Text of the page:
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Showing posts from June, 2011

Cadillacs, continued

OUR CADILLAC kick has prompted Tony Robertson to share this photo of a 1958 convertible that he recalls often seeing around Havana. Certainly a pleasant sight!
    And that reminds me of this November 1959 account by Harry F. Byrd Jr., editor of the Winchester, Virginia, Star (and later a U.S. senator). Part of a diary-style report on changes in post-revolution Cuba, it reveals a sudden drop in Cadillac values after the Castro takeover:

"Another incident demonstrates to what an extent business conditions have deteriorated. A friend of mine sought to purchase a Chevrolet, which was priced at $4,900. The dealer told him that if he would take a Cadillac convertible Eldorado (priced at $12,?50) he would sell it to him for $4,700. The dealer explained that if he did not immediately get rid of the Cadillac (a pet hate of the revolutionaries) that with conditions worsening he probably would never be able to sell it."

   For a moment, I thought the car described by Byrd might be the sa…

Diplomats, Consuls and Ambassadors to the front of the line

Cuba is home to the world's largest collection of vintage American cars in daily use. Detroit is home to the world's largest one-day automotive event, the Woodward Dream Cruise on the third Saturday in August.
    So why not build a connection between the two? Seems like a natural.
    Well, there is that five-decade-old diplomatic imbroglio that is the reason so many of Cuba's cars date from before 1960.
    But as Mark Phelan reports in the Detroit Free Press, one American car guy believes a shared appreciation of old iron could outweigh the political differences. Rick Schnitzler hopes to see Cuban classics joining the parade along Woodward Avenue, and perhaps modern American cars returning the favour with a display on the Malecón in Havana.
    Schnitzler, of Philadelphia, is a co-founder of Taillight Diplomacy, a volunteer group that offers its expertise in maintenance and restoraton to Cuban car owners. It recently helped authenticate Ernest Hemingway's 1955 Chrys…

Synchromesh-ity

Update: Videos below have gone missing. Too bad.

 It was Carl Jung, I believe, or maybe Carroll Shelby, who observed: "Coincidence? Ain't no such thing."
    Which suggests some other meaning for my encounters with Cadillac Eldorado Broughams.
    Item: I read Carlo Gébler's account of his search in Cuba for a 1957 or 1958 Brougham, a rare, ultra-luxury model of which I was previously unaware.
   Item: My brother and I spot a 1958 Brougham outside a classic car dealership in Sarasota, Florida (and yes, hanging around a classic car dealership does indeed increase your odds of seeing a classic car, but remember, they made only 704 of these things).
   Item: Flipping through the TV channels, I'm stopped by the sight of a black, late-'50s Cadillac executing high-speed doughnuts on the Bonneville Salt Flats to a soundtrack of barking exhaust and Pérez Prado's Mambo No. 5. Squared-off fins, stainless trim, doors that meet in the centre -- Hey, that's a Brougham…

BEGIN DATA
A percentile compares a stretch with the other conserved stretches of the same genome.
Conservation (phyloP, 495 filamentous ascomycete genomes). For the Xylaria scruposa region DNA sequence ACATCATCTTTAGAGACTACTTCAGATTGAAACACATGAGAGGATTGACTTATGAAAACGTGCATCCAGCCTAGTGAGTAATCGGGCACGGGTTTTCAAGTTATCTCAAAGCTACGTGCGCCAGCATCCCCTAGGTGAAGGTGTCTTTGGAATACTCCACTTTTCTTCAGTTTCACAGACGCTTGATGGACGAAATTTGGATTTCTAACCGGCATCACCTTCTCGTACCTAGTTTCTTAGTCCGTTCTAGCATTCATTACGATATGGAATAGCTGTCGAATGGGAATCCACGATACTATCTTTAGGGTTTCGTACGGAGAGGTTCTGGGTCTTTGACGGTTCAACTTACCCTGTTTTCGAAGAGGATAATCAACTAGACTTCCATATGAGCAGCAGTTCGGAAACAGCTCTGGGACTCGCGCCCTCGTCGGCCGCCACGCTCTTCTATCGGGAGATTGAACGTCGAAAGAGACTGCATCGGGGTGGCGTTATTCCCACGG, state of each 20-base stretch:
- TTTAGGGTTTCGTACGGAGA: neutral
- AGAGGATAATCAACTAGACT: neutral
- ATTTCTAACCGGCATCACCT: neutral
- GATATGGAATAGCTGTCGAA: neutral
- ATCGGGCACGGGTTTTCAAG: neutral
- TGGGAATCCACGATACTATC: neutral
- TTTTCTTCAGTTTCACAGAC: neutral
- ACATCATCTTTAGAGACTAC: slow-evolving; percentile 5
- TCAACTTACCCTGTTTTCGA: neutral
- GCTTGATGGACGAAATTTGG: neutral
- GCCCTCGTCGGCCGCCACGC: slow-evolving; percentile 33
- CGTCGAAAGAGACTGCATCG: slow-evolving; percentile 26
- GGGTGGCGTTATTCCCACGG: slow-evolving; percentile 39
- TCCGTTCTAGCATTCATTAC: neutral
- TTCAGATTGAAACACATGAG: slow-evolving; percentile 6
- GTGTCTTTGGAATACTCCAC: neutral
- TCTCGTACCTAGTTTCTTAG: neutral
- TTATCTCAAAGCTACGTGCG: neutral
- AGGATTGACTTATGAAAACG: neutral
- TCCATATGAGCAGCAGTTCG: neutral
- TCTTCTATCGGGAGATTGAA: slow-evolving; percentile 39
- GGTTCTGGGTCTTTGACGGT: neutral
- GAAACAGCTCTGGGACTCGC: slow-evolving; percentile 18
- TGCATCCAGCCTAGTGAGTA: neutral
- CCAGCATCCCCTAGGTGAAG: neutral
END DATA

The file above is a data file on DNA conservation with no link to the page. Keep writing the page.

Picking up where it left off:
The Brougham next door

Carlo Gébler went to Cuba to find the "Cadillac of Cadillacs," an Eldorado Brougham. I came across a 1958 Brougham not far from Cuba, at Vintage Motors of Sarasota Inc. in Florida.
    Chamonix White on the outside, white leather with black trim on the inside, this was one of just 704 Broughams produced in 1957 and '58. As Cadillac's showpiece, the Brougham was set apart by quad headlamps, brushed stainless steel roof and rear-hinged rear doors. Self-levelling air suspension cushioned the ride as a 365-cubic-inch V-8 engine (fed by a pair of four-barrel carburetors in the first year, three two-barrels in the second) powered it along the new Interstate highways.


   With no centre pillar, swinging open the four doors allowed easy access and an unimpeded view of the contoured seats and other luxuries within. Many of the Brougham's standard features would not arrive in other cars for decades — automatic locks, power seats with memory settings, power trunk lid, auto…

Tilting at Cadillacs

AFTER YEARS of seeing references to Carlo Gébler's 1988 work, Driving Through Cuba, an East-West Journey (Hamish Hamilton Ltd.), I've finally found a copy. Not that anything was lost in the interval. Given the slow pace of change in Cuba, Gébler's book could have been written last week.
    As the title promises, this is a road trip. The best kind, too, it turns out — the kind in which the narrator pushes ahead without set itinerary or even a reliable map, as unknowing as you, the gleeful reader, of what might await beyond the next rise.
You aren't the only one along for the ride. With the author in a rental Lada of dubious electrics is his pregnant wife Tyga and their young daughter India, both seemingly as willing as he is to accept whatever they encounter, from empty grocery shelves to pursuing money-traders to tire-puncturing crab migrations.
    They have a quest, of sorts. Gébler (God love him) is an admirer of the grand, 1950s-era American cars for which Cuba, by t…